I know it seems a little late for my two cents, but I might as well.

I'm a teenager, I'm young and I do have a hard time imagining how things will be and how I will be when I'm 86. BUT, I understand the view of Mr. Theissen and Monica Hall and the like. I don't think it would be a good idea to have a Titanic horror flick, not that anyone directly said that they wanted to make one. Portraying the death is one thing, but to portray death insensitively and without reflection is another. By reflection I mean the effect other people, whether they witnessed it directly or indirectly. Imagine the horror of the passenger seeing so many other people die around him and know he was next? I think that would be more moving. How would that person react? What would he be thinking? If he had a friend, a family next to him, what would he do?

I agree that the gory, horrible deaths did happen in the sinking. I've read accounts of Andrea Doria survivors and there was some pretty gruesome things happening. Titanic was no exception. To depict those deaths without reflection inducing some kind of emotional reaction would be blunt desensitization. To portray those deaths over and over again would be mind numbing and tasteless.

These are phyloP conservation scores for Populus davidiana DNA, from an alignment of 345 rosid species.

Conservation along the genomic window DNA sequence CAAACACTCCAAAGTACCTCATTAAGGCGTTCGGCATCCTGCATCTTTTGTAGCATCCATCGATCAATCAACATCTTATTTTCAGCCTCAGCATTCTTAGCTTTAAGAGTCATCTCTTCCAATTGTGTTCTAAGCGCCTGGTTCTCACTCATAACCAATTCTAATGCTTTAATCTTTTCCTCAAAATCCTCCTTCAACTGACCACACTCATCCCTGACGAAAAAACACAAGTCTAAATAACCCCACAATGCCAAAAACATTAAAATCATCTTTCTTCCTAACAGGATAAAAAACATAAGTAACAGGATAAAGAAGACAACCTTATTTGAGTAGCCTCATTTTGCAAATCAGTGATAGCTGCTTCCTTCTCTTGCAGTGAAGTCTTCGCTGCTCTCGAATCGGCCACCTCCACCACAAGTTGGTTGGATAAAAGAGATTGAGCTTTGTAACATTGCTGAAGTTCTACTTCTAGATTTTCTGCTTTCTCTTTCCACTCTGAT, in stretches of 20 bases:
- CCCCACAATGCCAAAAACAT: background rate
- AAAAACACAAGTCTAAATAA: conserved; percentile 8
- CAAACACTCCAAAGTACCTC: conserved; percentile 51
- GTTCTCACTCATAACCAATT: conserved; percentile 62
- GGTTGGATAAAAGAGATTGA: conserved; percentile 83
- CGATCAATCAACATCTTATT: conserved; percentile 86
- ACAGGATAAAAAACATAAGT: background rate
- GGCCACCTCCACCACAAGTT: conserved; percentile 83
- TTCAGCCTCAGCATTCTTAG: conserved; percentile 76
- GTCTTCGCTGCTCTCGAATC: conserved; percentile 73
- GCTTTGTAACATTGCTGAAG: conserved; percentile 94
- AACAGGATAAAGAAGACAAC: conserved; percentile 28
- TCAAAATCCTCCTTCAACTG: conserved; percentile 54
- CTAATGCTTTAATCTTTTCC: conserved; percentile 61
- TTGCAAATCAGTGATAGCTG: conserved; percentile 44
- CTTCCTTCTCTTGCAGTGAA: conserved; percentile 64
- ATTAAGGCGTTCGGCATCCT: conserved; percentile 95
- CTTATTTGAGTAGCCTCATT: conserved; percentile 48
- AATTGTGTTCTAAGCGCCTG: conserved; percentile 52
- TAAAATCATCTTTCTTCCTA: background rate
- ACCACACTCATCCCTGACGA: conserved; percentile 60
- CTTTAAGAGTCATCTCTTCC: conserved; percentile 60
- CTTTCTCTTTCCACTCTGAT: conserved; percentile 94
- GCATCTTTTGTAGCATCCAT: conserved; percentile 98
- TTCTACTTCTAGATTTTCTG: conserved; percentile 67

I'm no romantic. I am disgusted at sugarcoating history, but I don't think that we have to blow it wide open and let absolutely everything hang out. Sorry for the bad choice of words.
Hello, Brandon.
I think your post is very well considered. Although I am not 86, or anything like it yet!

I think, maybe, Cameron portrayed horrible death fairly OK in his movie, and I think probably Spielberg did in "Saving Private Ryan", rather well. In order to make several quite particular points, whether one agrees with them or not, historically.

The problem I have is that some people seem to have, what I would call, a morbid interest in how the Titanic victims died. Or at what ages they were (often very young). Maybe through ignorance of the reality - and Ryan Theissen seems to have more experience that most of us - but whatever way the cookie crumbles, I am not in favour of discussing modes of death, personally.